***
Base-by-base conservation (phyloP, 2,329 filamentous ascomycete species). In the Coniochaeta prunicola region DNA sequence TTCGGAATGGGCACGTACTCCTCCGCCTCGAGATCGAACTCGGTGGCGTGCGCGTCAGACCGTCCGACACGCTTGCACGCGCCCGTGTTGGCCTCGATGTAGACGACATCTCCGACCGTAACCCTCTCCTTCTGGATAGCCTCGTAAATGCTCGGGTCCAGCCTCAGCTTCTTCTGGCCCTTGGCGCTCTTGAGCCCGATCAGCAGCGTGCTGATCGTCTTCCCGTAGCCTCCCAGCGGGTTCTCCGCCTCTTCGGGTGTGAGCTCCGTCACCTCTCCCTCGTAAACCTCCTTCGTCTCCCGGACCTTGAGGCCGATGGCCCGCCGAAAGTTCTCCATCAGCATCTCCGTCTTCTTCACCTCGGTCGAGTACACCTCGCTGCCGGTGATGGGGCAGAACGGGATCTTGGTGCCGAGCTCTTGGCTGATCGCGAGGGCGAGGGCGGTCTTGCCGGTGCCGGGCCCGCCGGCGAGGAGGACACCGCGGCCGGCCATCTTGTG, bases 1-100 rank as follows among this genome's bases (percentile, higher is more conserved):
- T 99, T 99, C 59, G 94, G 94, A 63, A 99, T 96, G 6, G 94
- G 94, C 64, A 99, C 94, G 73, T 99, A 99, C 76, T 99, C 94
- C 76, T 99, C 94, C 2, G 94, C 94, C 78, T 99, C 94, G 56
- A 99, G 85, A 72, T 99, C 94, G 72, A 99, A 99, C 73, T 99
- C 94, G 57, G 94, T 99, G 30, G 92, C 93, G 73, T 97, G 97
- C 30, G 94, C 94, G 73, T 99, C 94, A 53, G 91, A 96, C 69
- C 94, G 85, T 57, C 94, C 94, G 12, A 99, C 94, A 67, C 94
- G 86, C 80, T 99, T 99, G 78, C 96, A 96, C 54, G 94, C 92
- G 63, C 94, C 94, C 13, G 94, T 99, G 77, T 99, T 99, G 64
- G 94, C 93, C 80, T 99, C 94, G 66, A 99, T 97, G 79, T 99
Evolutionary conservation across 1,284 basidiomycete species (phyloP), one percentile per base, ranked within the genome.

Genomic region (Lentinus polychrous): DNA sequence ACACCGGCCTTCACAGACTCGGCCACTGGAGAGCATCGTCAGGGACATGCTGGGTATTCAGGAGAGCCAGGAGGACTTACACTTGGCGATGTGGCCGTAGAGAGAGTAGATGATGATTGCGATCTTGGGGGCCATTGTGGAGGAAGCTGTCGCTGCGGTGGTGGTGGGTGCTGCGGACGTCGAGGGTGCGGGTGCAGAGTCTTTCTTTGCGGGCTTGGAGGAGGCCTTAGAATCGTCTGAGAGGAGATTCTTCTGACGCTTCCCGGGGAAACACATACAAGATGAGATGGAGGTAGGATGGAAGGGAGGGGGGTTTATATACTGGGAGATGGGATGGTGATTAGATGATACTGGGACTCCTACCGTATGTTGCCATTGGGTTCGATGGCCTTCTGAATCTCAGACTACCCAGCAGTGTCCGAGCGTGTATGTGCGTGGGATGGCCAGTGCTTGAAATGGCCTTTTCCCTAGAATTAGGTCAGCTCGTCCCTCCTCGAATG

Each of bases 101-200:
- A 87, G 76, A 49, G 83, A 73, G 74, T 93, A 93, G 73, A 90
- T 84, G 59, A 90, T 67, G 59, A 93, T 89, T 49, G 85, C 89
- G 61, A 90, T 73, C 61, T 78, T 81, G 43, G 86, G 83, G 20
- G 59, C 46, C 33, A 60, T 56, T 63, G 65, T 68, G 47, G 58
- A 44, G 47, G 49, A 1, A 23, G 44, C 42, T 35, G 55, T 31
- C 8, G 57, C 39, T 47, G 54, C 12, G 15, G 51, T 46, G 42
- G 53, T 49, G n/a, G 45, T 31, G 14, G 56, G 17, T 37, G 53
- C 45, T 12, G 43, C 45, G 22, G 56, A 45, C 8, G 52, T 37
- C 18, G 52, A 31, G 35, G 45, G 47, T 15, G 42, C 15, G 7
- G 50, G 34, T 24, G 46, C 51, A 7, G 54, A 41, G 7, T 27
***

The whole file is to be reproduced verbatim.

Base-by-base conservation (phyloP, 2,329 filamentous ascomycete species). In the Coniochaeta prunicola region DNA sequence TTCGGAATGGGCACGTACTCCTCCGCCTCGAGATCGAACTCGGTGGCGTGCGCGTCAGACCGTCCGACACGCTTGCACGCGCCCGTGTTGGCCTCGATGTAGACGACATCTCCGACCGTAACCCTCTCCTTCTGGATAGCCTCGTAAATGCTCGGGTCCAGCCTCAGCTTCTTCTGGCCCTTGGCGCTCTTGAGCCCGATCAGCAGCGTGCTGATCGTCTTCCCGTAGCCTCCCAGCGGGTTCTCCGCCTCTTCGGGTGTGAGCTCCGTCACCTCTCCCTCGTAAACCTCCTTCGTCTCCCGGACCTTGAGGCCGATGGCCCGCCGAAAGTTCTCCATCAGCATCTCCGTCTTCTTCACCTCGGTCGAGTACACCTCGCTGCCGGTGATGGGGCAGAACGGGATCTTGGTGCCGAGCTCTTGGCTGATCGCGAGGGCGAGGGCGGTCTTGCCGGTGCCGGGCCCGCCGGCGAGGAGGACACCGCGGCCGGCCATCTTGTG, bases 1-100 rank as follows among this genome's bases (percentile, higher is more conserved):
- T 99, T 99, C 59, G 94, G 94, A 63, A 99, T 96, G 6, G 94
- G 94, C 64, A 99, C 94, G 73, T 99, A 99, C 76, T 99, C 94
- C 76, T 99, C 94, C 2, G 94, C 94, C 78, T 99, C 94, G 56
- A 99, G 85, A 72, T 99, C 94, G 72, A 99, A 99, C 73, T 99
- C 94, G 57, G 94, T 99, G 30, G 92, C 93, G 73, T 97, G 97
- C 30, G 94, C 94, G 73, T 99, C 94, A 53, G 91, A 96, C 69
- C 94, G 85, T 57, C 94, C 94, G 12, A 99, C 94, A 67, C 94
- G 86, C 80, T 99, T 99, G 78, C 96, A 96, C 54, G 94, C 92
- G 63, C 94, C 94, C 13, G 94, T 99, G 77, T 99, T 99, G 64
- G 94, C 93, C 80, T 99, C 94, G 66, A 99, T 97, G 79, T 99
Evolutionary conservation across 1,284 basidiomycete species (phyloP), one percentile per base, ranked within the genome.

Genomic region (Lentinus polychrous): DNA sequence ACACCGGCCTTCACAGACTCGGCCACTGGAGAGCATCGTCAGGGACATGCTGGGTATTCAGGAGAGCCAGGAGGACTTACACTTGGCGATGTGGCCGTAGAGAGAGTAGATGATGATTGCGATCTTGGGGGCCATTGTGGAGGAAGCTGTCGCTGCGGTGGTGGTGGGTGCTGCGGACGTCGAGGGTGCGGGTGCAGAGTCTTTCTTTGCGGGCTTGGAGGAGGCCTTAGAATCGTCTGAGAGGAGATTCTTCTGACGCTTCCCGGGGAAACACATACAAGATGAGATGGAGGTAGGATGGAAGGGAGGGGGGTTTATATACTGGGAGATGGGATGGTGATTAGATGATACTGGGACTCCTACCGTATGTTGCCATTGGGTTCGATGGCCTTCTGAATCTCAGACTACCCAGCAGTGTCCGAGCGTGTATGTGCGTGGGATGGCCAGTGCTTGAAATGGCCTTTTCCCTAGAATTAGGTCAGCTCGTCCCTCCTCGAATG

Each of bases 101-200:
- A 87, G 76, A 49, G 83, A 73, G 74, T 93, A 93, G 73, A 90
- T 84, G 59, A 90, T 67, G 59, A 93, T 89, T 49, G 85, C 89
- G 61, A 90, T 73, C 61, T 78, T 81, G 43, G 86, G 83, G 20
- G 59, C 46, C 33, A 60, T 56, T 63, G 65, T 68, G 47, G 58
- A 44, G 47, G 49, A 1, A 23, G 44, C 42, T 35, G 55, T 31
- C 8, G 57, C 39, T 47, G 54, C 12, G 15, G 51, T 46, G 42
- G 53, T 49, G n/a, G 45, T 31, G 14, G 56, G 17, T 37, G 53
- C 45, T 12, G 43, C 45, G 22, G 56, A 45, C 8, G 52, T 37
- C 18, G 52, A 31, G 35, G 45, G 47, T 15, G 42, C 15, G 7
- G 50, G 34, T 24, G 46, C 51, A 7, G 54, A 41, G 7, T 27